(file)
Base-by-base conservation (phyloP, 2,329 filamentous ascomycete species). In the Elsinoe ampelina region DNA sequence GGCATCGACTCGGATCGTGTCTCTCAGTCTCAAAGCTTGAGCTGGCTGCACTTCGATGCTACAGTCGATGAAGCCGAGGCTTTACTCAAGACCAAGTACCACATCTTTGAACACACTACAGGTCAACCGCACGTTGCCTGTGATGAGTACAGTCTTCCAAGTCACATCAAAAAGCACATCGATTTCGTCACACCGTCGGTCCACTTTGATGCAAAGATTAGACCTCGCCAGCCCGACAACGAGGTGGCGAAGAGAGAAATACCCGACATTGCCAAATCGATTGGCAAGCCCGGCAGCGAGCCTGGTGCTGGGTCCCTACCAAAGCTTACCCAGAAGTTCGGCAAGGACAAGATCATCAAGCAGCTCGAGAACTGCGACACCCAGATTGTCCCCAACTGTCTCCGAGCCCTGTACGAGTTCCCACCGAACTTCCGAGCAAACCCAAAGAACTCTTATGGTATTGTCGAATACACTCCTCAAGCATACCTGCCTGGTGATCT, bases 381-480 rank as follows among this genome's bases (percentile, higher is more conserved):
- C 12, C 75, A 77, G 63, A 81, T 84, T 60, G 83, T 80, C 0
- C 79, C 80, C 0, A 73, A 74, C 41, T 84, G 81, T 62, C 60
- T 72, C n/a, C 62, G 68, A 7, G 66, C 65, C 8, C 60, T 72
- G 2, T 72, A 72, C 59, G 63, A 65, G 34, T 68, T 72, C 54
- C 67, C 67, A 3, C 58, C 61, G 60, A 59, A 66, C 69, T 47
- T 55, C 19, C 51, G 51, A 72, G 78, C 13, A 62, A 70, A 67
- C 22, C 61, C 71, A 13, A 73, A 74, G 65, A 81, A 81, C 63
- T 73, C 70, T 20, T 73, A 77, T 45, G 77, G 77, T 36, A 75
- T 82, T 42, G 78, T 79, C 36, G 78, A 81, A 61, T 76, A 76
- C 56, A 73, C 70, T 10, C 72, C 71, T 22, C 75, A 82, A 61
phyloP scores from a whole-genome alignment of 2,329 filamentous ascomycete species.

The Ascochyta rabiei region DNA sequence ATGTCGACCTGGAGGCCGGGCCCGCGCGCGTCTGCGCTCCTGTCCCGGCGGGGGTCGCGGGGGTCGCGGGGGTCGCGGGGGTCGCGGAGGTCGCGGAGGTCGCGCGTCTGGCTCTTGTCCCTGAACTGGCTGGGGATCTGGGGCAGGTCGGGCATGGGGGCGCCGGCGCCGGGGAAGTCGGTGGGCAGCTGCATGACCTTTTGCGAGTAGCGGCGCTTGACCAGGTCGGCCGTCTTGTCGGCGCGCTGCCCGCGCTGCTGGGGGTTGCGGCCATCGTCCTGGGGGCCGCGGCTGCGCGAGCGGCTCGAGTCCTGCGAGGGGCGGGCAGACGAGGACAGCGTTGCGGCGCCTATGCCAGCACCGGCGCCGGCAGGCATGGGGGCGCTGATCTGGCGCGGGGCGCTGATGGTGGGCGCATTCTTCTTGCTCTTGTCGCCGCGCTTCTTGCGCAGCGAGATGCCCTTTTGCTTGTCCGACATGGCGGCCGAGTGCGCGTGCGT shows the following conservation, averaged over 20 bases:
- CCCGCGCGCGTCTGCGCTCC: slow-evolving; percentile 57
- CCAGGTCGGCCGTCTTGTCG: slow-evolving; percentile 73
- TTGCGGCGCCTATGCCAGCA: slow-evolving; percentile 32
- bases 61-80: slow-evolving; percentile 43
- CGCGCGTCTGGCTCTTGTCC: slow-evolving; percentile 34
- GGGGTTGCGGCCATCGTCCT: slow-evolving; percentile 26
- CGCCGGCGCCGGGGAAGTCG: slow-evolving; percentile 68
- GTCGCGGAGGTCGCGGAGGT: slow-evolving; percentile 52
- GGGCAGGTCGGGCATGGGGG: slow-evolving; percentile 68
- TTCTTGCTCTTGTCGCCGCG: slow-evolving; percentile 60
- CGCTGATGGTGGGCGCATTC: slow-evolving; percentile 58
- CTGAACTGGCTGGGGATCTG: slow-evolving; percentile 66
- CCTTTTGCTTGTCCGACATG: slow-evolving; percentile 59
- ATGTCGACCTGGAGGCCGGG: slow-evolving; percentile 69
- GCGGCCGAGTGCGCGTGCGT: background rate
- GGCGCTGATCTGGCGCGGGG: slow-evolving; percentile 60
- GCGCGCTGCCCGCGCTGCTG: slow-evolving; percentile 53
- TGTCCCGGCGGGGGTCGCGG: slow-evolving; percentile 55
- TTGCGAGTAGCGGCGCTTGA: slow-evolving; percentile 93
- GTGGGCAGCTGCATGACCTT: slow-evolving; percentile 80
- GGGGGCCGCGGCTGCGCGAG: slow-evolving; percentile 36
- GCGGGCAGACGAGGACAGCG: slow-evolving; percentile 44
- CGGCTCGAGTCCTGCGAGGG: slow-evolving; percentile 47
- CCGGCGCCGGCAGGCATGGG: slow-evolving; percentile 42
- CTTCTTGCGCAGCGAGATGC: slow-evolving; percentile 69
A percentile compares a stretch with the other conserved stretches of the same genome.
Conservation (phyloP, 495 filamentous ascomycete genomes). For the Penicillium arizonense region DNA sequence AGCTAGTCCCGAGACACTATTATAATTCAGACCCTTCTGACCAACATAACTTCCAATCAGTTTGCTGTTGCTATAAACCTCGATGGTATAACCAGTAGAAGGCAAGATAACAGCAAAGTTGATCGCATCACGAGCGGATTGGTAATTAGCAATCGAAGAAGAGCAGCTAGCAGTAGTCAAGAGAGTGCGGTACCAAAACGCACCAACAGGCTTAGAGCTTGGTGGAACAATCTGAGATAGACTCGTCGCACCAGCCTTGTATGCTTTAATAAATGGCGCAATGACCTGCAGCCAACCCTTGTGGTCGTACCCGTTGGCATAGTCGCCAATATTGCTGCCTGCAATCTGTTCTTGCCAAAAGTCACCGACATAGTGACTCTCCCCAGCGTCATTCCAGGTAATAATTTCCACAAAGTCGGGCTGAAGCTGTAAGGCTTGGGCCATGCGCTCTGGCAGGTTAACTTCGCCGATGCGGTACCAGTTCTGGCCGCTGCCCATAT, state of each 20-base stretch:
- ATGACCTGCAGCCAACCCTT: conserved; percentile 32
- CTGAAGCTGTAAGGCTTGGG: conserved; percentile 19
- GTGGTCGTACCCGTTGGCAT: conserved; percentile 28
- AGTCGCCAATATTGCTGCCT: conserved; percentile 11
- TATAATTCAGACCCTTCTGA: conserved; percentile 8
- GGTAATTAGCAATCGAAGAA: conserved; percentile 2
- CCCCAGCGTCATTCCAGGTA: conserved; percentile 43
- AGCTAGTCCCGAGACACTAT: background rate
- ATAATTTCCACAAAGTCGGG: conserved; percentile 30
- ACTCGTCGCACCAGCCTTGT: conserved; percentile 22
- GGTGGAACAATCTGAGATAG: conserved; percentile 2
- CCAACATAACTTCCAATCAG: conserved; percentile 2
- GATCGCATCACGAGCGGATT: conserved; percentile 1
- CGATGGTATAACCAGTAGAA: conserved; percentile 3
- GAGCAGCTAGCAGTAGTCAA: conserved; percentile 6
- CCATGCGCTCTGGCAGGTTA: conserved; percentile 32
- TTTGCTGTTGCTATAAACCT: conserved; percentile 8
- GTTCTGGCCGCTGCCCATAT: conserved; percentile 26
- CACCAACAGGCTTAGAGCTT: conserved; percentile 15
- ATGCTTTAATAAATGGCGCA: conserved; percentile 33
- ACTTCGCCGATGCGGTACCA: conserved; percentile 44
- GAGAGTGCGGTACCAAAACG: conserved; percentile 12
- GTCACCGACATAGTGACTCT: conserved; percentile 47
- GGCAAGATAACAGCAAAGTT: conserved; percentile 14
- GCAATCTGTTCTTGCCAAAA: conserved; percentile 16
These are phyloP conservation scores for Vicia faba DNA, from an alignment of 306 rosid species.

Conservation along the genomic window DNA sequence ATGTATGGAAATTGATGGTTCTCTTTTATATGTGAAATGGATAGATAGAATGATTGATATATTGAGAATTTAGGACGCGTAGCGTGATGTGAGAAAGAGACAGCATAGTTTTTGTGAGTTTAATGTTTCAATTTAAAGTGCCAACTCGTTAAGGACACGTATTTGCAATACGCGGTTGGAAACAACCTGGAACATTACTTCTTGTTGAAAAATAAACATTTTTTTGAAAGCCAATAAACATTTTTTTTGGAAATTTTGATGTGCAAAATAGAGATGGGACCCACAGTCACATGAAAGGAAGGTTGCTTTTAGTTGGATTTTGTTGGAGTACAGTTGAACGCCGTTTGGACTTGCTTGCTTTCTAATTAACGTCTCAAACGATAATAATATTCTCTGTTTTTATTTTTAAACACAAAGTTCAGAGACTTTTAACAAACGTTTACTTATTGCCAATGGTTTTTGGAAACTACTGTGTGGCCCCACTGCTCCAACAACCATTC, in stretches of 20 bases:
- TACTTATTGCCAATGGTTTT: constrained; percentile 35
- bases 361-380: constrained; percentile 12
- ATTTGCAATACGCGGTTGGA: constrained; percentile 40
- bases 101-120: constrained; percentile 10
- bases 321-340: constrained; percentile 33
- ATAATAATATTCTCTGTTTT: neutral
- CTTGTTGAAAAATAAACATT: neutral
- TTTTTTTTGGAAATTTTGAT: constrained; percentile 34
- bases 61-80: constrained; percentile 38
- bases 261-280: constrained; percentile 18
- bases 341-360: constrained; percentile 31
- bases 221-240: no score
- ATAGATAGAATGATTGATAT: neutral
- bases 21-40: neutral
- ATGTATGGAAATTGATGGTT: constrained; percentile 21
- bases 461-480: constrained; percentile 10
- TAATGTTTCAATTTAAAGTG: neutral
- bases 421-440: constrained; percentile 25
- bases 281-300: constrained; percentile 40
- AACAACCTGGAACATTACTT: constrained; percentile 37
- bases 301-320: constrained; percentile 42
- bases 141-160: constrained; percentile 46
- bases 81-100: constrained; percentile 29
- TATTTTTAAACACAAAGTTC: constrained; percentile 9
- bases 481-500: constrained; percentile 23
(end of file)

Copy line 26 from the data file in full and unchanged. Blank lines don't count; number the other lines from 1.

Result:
- CCTTTTGCTTGTCCGACATG: slow-evolving; percentile 59